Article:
The year 1917 was the beginning of a failing era for the Mitchell vehicle. With the family having removed themselves from any part of the Racine headquarters, a few family members were still involved with the Portland office and smaller concerns in Seattle, Spokane and Salt Lake City. The Mitchell name was no longer synonymous with “family enterprise.” After the Mitchell and Lewis families sold their holdings in the company, the Mitchell began to decline in popularity. That same year, 1917, the Mitchell engine was plagued by a faulty lubrication system. Word of mouth severely damaged the Mitchell’s reputation.
This was the same year that the United States entered World War I on the side of the Allies, and the US shifted to a war-time economy. This would prove to have a disastrous impact on the Mitchell’s selling power.
The next year, 1918, touted the Mitchell as having 19 different body styles. This was still an impressive quality for the time because the majority of the factory floor was being utilized to produce four-wheel drive trucks for the military. In 1920, a redesign in the body style included a rear-slanting radiator and hood louvers. It was an attempt to make the vehicle more streamlined, but the public was offended by the “clever” design and nicknamed the car the “Drunken Mitchell.” This was the final straw for the Mitchell’s popularity. Nothing could regain the Mitchell’s former reputation.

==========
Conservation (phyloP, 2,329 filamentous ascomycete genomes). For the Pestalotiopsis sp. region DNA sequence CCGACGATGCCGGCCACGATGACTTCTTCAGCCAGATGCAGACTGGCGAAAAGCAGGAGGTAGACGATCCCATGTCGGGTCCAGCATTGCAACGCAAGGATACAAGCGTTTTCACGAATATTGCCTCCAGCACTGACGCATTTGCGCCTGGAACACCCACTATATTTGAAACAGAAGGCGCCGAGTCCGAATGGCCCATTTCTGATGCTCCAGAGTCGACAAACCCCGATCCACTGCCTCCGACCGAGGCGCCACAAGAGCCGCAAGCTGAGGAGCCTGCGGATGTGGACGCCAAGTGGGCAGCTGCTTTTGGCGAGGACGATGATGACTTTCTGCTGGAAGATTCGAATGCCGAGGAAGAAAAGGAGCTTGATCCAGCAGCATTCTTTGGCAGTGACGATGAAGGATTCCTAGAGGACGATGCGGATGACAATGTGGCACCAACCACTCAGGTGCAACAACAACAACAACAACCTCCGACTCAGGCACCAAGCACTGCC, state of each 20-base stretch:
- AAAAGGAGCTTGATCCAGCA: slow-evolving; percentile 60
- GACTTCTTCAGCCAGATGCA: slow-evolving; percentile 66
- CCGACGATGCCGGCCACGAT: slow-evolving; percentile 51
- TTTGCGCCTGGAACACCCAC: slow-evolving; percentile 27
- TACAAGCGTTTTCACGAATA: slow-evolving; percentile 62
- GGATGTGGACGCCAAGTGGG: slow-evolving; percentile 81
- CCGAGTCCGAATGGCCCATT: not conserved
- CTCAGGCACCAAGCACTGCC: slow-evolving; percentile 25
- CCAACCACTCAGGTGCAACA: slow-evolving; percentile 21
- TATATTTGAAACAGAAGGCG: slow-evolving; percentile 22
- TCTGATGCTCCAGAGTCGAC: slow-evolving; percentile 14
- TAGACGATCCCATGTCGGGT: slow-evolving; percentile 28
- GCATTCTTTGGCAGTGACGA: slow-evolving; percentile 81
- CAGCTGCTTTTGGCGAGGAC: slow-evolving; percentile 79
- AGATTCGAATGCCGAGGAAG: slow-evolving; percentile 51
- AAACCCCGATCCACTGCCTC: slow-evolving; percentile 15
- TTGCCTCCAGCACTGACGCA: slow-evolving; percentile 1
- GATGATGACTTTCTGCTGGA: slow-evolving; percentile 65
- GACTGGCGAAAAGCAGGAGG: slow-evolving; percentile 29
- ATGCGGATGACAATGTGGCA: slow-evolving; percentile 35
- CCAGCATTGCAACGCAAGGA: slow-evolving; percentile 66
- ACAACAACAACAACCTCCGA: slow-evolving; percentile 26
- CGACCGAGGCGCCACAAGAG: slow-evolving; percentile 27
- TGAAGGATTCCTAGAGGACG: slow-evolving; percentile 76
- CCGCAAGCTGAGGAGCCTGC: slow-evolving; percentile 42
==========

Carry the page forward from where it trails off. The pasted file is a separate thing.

Even a huge publicity push in 1922 couldn’t bring the Mitchell back in the public’s eyes. In an attempt to prove the sturdiness of the Mitchell, they painted stock cars with white paint, sealed the hoods, and drove them all over the United States for a combined total of 1,000,000 miles.
But by 1923, only 100 Mitchells had been produced for consumer purchase, forcing the company to file for bankruptcy. Bankruptcy wasn’t just brought on by the Mitchell’s diminished reputation or the earlier withdrawal of the Mitchell and Lewis family members. The war effort had an adverse effect on the public’s view of personal transportation. Luxury was no longer an option for the majority of the population. This effect, combined with growing competition from other emerging car companies toppled the Mitchell-Lewis Company from its lofty position above the other early automakers. In 1924, the Nash Motor Company bought the Racine factory, officially ending the Mitchell’s production.